I agree the old woman was being a super dumb ... lady, and a blue hair protesting slow traffic is a big time oxymoron.

What happened w/ the motorist and cyclists - the 911 call?

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#4 2008-07-07 12:44:48

Chuck_McNeil
Member
Registered: 2008-06-05
Posts: 33

Re: When bike lanes make motorists attack.

I'm fairly certain nothing happened with the 911 call.
My understanding is they need 3 calls on a motorist before they do anything about it. 
Too bad a couple other people in the group didn't call as well.  :(

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#5 2008-07-08 10:09:05

eraycollins
Member
Registered: 2008-06-02
Posts: 7

Re: When bike lanes make motorists attack.

Are you serious!? Three separate 911 calls before any response? I certainly wouldn't expect any sort of timely response, but three separate 911 calls? In my own experience I have never had any response in Austin or other parts of the nation when reporting sleepy drivers, erratic drivers, or dangerous conditions.

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#6 2009-06-16 12:05:22

romanows
Member
Registered: 2009-06-16
Posts: 1

Re: When bike lanes make motorists attack.

So, I was "attacked" today.  A man in a white SUV (License 918 XXX, can't remember the last 3 letters) pulled alongside of me as I was riding north and yelled that I should get in the lane.  I shouted back that I was a vehicle and could legally use the road just as he could.  No profanity, no gestures.  He pulled in front of me and braked, and I had to jam on my brakes to not rear end him.

In thinking about this, I suppose I shouldn't respond to any provocation while on the road, despite the fact that the driver was in the wrong.  However, I wished I could have pointed out that I was passing many more people in that dangerous bike lane than cars.  As a bicyclist going 25mph down a 30mph road, I shouldn't have been too much of an inconvenience.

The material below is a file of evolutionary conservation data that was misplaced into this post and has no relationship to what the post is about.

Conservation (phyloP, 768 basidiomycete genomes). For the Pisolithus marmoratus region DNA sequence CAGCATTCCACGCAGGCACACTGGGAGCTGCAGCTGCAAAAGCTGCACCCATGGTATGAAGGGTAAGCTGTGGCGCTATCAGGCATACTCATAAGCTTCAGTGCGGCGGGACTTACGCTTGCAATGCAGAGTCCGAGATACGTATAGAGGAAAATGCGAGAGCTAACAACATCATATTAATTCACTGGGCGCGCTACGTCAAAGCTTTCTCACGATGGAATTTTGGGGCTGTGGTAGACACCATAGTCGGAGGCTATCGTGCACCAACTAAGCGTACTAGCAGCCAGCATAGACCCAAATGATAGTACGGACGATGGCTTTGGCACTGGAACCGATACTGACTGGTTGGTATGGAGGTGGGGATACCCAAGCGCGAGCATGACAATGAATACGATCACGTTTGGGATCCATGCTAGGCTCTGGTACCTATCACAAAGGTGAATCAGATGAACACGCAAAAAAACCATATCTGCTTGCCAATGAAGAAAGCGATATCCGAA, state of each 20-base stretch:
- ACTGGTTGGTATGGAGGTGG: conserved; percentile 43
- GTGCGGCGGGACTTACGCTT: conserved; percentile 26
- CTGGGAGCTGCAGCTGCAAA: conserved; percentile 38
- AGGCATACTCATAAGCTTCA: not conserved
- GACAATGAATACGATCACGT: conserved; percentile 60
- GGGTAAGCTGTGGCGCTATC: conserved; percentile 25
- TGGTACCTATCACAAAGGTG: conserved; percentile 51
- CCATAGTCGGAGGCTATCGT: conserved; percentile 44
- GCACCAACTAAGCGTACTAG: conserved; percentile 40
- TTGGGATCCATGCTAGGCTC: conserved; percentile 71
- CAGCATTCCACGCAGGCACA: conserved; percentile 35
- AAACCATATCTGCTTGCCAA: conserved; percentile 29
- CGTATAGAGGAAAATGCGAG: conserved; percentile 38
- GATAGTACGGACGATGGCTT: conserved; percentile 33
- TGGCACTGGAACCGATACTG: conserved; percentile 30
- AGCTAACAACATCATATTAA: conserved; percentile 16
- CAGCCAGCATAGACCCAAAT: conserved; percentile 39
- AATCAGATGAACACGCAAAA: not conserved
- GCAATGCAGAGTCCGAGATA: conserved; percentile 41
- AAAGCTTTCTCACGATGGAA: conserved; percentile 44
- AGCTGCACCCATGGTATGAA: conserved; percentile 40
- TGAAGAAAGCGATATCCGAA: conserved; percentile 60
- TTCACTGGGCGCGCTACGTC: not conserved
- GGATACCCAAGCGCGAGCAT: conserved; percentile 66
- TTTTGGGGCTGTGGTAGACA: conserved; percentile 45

Brian

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#7 2009-06-16 15:40:02

tomwald
Moderator
From: 78722
Registered: 2008-05-27
Posts: 288

Re: When bike lanes make motorists attack.

romanows wrote:

So, I was "attacked" today.  A man in a white SUV (License 918 XXX, can't remember the last 3 letters) pulled alongside of me as I was riding north and yelled that I should get in the lane.

If you haven't already done so, then be sure to report this to APD.  At this point, you should call police non-emergency (via 311 will work) to report it.  When something like this has just happened, you should call 911, even if you don't have 100% conclusive identifying information.  Lest you be concerned that it's not worth the 911 operators their time to receive your call, please note that APD Chief Acevedo and other APD officers recommend calling 911 for such incidents.

There is no bicycle rights militia, so in lieu of that, we need to utilize APD to protect our rights.  Reporting such incidents will help lead to reducing them.

By the way, what road were you on?  We should take note of bike lanes that are not adequate for road conditions.